Examining the product&#39s flexibility, Wright says: “No early termination penalties and free switching is first class. Clients can add single premiums and this all adds up to this being very flexible.”



Holian says: “Flexibility is good, enabling breaks in contributions, with no extra charges on encashment outside the establishment period. The ability to take partial surrenders will be attractive for those requiring the odd amount without necessarily wanting to stop the plan.”



But Marsh thinks the overall flexibility is unremarkable, while White thinks it could be better.



The panel have different ideas about the plan&#39s strong points and useful features. White says: “It is tax-efficient, provides flexibility of saving, there is no term required and clients can withdraw at any time.”


Holian says: “Flexibility is good as there is no long term to commit to and the plan can be kept for as long as the client wishes. The ability to invest in euros will appeal to clients working in continental Europe.”


Marsh thinks the lower costs and sensible choice of other fund managers are the product&#39s strengths.



Wright says: “It has a very good charging structure costed on a single basis. There is a very wide range of funds from good investment houses.” He also feels free switching between funds is a strength.



Assessing the disadvantages of the product, Marsh says: “It still has a restricted range of fund managers and, at 1.25 per cent, the up-front charge is still too high.”



Holian says: “Additional life cover or critical-illness cover cannot be incorporated.”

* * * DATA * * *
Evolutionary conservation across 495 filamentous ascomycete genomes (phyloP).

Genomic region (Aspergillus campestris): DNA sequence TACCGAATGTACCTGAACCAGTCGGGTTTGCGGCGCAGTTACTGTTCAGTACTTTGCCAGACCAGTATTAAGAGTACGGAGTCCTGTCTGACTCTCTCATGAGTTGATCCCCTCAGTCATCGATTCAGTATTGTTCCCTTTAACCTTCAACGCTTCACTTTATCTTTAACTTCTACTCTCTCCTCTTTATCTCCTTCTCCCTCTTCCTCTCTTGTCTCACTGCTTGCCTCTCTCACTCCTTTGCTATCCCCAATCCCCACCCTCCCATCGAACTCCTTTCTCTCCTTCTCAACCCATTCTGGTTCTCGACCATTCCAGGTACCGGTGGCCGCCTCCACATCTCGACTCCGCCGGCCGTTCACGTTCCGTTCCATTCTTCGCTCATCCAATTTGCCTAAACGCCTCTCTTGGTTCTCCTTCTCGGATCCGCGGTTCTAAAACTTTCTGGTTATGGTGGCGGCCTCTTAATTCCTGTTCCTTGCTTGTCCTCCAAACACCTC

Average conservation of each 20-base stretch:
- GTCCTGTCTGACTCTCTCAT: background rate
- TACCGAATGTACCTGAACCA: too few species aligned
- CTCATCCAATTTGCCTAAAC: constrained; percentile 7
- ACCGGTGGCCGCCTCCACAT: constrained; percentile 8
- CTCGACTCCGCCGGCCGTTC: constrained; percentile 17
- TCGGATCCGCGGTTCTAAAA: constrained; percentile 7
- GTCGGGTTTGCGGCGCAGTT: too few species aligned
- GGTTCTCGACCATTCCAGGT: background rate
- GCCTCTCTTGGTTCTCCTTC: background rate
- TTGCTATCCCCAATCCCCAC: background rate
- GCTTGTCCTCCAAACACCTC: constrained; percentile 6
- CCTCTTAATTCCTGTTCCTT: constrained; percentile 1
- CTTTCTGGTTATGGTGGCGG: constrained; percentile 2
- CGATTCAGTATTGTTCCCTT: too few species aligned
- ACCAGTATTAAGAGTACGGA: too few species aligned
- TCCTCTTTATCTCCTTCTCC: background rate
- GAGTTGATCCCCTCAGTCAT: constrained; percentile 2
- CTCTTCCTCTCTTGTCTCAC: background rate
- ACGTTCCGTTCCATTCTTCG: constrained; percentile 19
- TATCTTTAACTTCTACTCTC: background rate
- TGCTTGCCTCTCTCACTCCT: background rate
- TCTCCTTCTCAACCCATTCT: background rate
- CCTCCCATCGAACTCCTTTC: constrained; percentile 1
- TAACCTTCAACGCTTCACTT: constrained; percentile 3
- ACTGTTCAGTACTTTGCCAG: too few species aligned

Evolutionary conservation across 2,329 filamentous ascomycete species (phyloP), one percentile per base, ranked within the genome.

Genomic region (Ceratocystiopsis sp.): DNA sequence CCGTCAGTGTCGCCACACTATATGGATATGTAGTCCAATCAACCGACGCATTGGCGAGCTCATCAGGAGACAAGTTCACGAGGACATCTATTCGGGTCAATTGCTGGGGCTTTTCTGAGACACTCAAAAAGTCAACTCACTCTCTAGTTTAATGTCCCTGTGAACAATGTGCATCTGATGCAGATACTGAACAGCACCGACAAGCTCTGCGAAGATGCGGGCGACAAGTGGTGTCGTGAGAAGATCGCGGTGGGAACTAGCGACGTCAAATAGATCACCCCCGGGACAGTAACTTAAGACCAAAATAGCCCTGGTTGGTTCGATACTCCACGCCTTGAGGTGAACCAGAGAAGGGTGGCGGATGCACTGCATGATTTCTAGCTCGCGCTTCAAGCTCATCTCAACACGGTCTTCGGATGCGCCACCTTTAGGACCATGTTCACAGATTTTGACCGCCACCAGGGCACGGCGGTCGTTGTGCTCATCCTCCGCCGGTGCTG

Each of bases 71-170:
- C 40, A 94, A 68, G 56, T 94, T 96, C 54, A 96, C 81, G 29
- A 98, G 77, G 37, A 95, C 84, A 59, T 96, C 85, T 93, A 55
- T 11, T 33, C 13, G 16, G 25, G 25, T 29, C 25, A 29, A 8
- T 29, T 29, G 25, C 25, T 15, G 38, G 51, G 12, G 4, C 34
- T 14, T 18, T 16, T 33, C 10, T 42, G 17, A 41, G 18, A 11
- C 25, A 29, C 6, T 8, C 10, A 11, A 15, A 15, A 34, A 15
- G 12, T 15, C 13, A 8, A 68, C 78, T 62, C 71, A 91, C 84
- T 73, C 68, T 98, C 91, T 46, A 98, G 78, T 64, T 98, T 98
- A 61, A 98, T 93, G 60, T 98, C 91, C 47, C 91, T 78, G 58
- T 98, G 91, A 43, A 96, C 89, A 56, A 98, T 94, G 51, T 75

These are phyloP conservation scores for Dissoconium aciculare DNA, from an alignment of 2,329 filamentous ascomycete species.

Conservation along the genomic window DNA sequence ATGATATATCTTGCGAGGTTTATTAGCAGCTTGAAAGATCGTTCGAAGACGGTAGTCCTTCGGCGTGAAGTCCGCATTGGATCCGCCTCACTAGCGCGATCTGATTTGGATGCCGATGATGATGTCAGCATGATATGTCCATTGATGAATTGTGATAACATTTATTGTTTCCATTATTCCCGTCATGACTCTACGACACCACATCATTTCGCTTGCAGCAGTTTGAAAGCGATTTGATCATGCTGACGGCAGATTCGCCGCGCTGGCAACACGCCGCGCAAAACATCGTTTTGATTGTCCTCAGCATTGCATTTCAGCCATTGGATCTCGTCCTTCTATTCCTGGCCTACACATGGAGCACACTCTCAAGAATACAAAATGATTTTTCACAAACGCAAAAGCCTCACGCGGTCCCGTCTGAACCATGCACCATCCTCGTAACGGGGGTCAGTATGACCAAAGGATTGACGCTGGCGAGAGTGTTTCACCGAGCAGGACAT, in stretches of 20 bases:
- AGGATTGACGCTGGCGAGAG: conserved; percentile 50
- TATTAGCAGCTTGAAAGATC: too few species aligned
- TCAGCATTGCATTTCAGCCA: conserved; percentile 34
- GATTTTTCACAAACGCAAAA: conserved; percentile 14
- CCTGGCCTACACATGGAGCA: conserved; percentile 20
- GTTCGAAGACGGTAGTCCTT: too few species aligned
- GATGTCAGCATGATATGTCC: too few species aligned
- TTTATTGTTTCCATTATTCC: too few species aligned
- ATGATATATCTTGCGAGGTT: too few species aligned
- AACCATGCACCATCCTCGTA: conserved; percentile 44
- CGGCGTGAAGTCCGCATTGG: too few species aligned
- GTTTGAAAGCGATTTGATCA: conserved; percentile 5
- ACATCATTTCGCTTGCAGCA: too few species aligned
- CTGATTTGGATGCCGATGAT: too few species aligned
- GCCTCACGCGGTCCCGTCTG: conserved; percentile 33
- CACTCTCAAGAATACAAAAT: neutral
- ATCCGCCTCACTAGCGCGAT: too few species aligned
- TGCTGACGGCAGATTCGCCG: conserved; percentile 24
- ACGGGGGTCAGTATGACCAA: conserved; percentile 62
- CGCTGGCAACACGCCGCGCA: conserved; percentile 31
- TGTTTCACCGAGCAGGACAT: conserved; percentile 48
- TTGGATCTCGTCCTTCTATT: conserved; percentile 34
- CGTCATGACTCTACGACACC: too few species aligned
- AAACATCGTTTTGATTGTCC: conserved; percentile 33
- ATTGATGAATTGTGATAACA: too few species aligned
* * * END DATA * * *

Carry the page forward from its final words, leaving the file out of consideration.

White says: “Partial surrender is limited to one a year, then charged. The charges are not that competitive.” Wright suggests: “There is not much explanation of the use of this vehicle for pension planning.”



Assessing Canada Life&#39s reputation, Holian says: “Canada Life International was originally Albany Life International, established in 1985. It has built a good reputation in the international market, selling into the UK with some innovative ideas.”



Wright says: “It is improving. Since taking over Albany, it has proved to be an innovative product provider with good administrative back-up.”


Moving on to an assessment of the company&#39s past performance, Marsh says: “Its offshore products are most often used as a container for many investment managers, so the internal fund performances are not really relevant. The internal funds used to be managed by Mercury on the Albany side and were solid, if not spectacular.”



White says: “It is reasonable but not that good.”



When asked which companies are likely to provide the main competition to the product, Wright suggests Eagle Star International and Scottish Mutual. Holian opts for Eagle Star International, Royal Skandia and Friends Provident International.



White mentions offshore building society accounts, while Marsh cites Scottish Life International, Sun Life International and Allied Dunbar International.



Asked whether the commission is fair and reasonable, Holian says: “There is a facility to indemnify commission over one or three years. Level commission is payable on contributions outside this period, allowing an ongoing income. I like the idea of fund-based renewal commission.”



Wright says: “You can get higher commission elsewhere but it is reflected in the charges.”



Turning to the charges, Holian says: “They seem to be lower than on similar plans although commission is lower. As a fee-based financial planner, we would not normally take commission. This would make the plan much more flexible and give better results.”



Wright says: “It is very reasonable. The single-premium costing shows well in the reduction-in-yield figures.”



Looking at the product literature, Wright says: “It is very well thought-out and well explained. It could show pension benefits from high saving.”


Holian comments: “This is quite good in appearance but seems to lack anything exciting in content.”



Marsh says: “It is clear but failed to explain how the establishment period is calculated.”